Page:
EUROPEAN UNION IS IMPATIENT ABOUT THE CRIMINAL PROCEDURE CODE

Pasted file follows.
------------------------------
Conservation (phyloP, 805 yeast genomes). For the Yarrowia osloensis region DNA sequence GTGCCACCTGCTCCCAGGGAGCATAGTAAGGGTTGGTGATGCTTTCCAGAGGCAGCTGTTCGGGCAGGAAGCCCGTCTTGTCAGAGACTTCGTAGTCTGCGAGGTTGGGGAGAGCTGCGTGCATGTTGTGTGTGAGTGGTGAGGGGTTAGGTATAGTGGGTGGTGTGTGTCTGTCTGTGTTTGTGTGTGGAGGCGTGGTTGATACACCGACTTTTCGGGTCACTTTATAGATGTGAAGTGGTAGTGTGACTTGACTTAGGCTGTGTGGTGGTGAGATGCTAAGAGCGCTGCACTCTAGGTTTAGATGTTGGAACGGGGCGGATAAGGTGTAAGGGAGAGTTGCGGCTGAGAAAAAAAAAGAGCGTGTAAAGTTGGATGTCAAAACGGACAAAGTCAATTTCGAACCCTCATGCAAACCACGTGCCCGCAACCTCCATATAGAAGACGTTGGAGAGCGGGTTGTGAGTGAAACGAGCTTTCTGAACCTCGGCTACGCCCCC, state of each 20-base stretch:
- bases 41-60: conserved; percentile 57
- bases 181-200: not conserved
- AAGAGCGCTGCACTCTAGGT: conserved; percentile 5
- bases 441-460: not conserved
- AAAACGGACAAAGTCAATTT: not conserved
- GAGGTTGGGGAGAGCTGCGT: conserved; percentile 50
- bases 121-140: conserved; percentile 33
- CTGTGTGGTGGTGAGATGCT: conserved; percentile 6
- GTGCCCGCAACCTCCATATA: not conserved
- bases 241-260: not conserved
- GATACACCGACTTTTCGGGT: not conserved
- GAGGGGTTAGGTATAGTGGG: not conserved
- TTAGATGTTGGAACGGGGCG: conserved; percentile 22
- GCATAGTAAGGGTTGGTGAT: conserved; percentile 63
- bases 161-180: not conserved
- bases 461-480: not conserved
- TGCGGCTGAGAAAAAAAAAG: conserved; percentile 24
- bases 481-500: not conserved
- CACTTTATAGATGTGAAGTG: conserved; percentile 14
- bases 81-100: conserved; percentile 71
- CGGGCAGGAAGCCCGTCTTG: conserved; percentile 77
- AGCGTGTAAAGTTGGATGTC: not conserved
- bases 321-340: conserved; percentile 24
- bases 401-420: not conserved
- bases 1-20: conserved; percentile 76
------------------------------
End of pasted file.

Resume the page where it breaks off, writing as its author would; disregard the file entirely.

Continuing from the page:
What's going on with the new Criminal Procedure Code? This question initiates every meeting and every telephone conversation between the retired Minister of European Affairs Meglena Kouneva and representatives of the European Commission Enlargement General Direction, Mrs. Kouneva said at a press conference held on August 9. The conference followed the ordinary meeting of the Council for Coordination and Monitoring dedicated to Bulgaria's membership into the European Union (EU). The body analyses the speed with which the country fulfils the commitments it made in the course of its negotiations with the EU.According to minister Kouneva, the national administration is working with a speed close to normal, despite the absence of a new government and a stable parliamentary majority. The state departments even prepared a schedule for overcoming the delay on five negotiation chapters because of which the Enlargement Commissioner Olli Rehn warned the country in early June.The participants in the meeting of the monitoring body almost reinvented the wheel by finding out that in order to eliminate all obstacles, the new Criminal Procedure Code should be published by the Official Gazette no later than the end of September. In fact, this is the deadline considering that the EC monitoring report which is decisive for Bulgaria will be published on October 25. However, the commissioners need one month at least to analyse the information provided by the country calmly.It is not quite clear yet whether or not the members of the 40th National Assembly will manage to vote the draft texts of the new Criminal Procedure Code approved by the government of the National Movement Simeon II (NMSII) in late May. The document is voluminous - there are more than 400 articles in it. The fact that the political forces and the magistrates are not unanimous on whether or not the investigation service should be closed down is a different question.Apart from the Criminal Procedure Code, the list of draft laws with priority importance for Bulgaria's integration into the EU includes about 30 amendments or brand new regulations. The most important among them are the Veterinary Medical Activities Act, the Biological Variety Act and the Professional Education and Training Act. The members of the parliament will have to speed up the voting of the Legal Assistance Act, the Bulgarian Identity Documents Act, as well as the act regulating the production and trade with optical discs. Cosmetic amendments should be made to the Labour Act and the Private Data Act. Experts in Brussels also expect that the Bulgarian parliament adopt amendments to the Gambling Act as well as to regulations on the doctors' and dentists' professional organisations.